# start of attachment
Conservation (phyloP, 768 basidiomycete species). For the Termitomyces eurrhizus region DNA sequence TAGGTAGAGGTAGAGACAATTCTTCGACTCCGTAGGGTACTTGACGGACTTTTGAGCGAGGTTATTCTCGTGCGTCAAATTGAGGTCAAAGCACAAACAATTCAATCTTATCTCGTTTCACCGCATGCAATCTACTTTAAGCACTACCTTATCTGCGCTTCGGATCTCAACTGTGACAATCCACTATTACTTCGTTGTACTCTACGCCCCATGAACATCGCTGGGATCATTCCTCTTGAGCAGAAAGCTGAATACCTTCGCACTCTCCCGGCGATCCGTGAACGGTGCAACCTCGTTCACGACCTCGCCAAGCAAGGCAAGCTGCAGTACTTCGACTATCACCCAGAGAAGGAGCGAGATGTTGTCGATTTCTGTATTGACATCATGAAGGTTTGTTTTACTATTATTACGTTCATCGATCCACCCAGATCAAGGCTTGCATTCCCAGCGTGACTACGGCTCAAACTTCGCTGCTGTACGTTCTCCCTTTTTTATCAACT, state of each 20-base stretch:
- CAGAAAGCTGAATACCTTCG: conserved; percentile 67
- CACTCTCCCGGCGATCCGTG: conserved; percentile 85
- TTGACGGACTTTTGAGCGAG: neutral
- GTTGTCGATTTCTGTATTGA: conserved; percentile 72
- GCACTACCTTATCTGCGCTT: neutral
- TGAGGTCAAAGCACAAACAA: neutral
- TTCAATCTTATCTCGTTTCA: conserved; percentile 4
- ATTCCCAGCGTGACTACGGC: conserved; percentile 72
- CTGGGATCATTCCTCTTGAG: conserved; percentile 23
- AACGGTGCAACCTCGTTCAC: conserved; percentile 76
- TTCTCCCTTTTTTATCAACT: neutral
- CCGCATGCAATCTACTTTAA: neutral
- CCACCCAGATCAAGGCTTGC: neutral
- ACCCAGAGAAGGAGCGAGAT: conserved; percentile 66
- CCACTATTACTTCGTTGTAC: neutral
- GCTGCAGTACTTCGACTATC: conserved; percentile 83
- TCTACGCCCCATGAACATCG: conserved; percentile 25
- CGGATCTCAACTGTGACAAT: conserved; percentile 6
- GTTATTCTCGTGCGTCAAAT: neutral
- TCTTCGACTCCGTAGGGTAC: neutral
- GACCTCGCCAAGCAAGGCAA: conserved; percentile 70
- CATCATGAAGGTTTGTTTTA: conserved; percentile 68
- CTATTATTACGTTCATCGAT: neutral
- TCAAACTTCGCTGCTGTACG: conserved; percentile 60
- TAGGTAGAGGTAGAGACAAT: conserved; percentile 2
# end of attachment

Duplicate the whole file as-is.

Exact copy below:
Conservation (phyloP, 768 basidiomycete species). For the Termitomyces eurrhizus region DNA sequence TAGGTAGAGGTAGAGACAATTCTTCGACTCCGTAGGGTACTTGACGGACTTTTGAGCGAGGTTATTCTCGTGCGTCAAATTGAGGTCAAAGCACAAACAATTCAATCTTATCTCGTTTCACCGCATGCAATCTACTTTAAGCACTACCTTATCTGCGCTTCGGATCTCAACTGTGACAATCCACTATTACTTCGTTGTACTCTACGCCCCATGAACATCGCTGGGATCATTCCTCTTGAGCAGAAAGCTGAATACCTTCGCACTCTCCCGGCGATCCGTGAACGGTGCAACCTCGTTCACGACCTCGCCAAGCAAGGCAAGCTGCAGTACTTCGACTATCACCCAGAGAAGGAGCGAGATGTTGTCGATTTCTGTATTGACATCATGAAGGTTTGTTTTACTATTATTACGTTCATCGATCCACCCAGATCAAGGCTTGCATTCCCAGCGTGACTACGGCTCAAACTTCGCTGCTGTACGTTCTCCCTTTTTTATCAACT, state of each 20-base stretch:
- CAGAAAGCTGAATACCTTCG: conserved; percentile 67
- CACTCTCCCGGCGATCCGTG: conserved; percentile 85
- TTGACGGACTTTTGAGCGAG: neutral
- GTTGTCGATTTCTGTATTGA: conserved; percentile 72
- GCACTACCTTATCTGCGCTT: neutral
- TGAGGTCAAAGCACAAACAA: neutral
- TTCAATCTTATCTCGTTTCA: conserved; percentile 4
- ATTCCCAGCGTGACTACGGC: conserved; percentile 72
- CTGGGATCATTCCTCTTGAG: conserved; percentile 23
- AACGGTGCAACCTCGTTCAC: conserved; percentile 76
- TTCTCCCTTTTTTATCAACT: neutral
- CCGCATGCAATCTACTTTAA: neutral
- CCACCCAGATCAAGGCTTGC: neutral
- ACCCAGAGAAGGAGCGAGAT: conserved; percentile 66
- CCACTATTACTTCGTTGTAC: neutral
- GCTGCAGTACTTCGACTATC: conserved; percentile 83
- TCTACGCCCCATGAACATCG: conserved; percentile 25
- CGGATCTCAACTGTGACAAT: conserved; percentile 6
- GTTATTCTCGTGCGTCAAAT: neutral
- TCTTCGACTCCGTAGGGTAC: neutral
- GACCTCGCCAAGCAAGGCAA: conserved; percentile 70
- CATCATGAAGGTTTGTTTTA: conserved; percentile 68
- CTATTATTACGTTCATCGAT: neutral
- TCAAACTTCGCTGCTGTACG: conserved; percentile 60
- TAGGTAGAGGTAGAGACAAT: conserved; percentile 2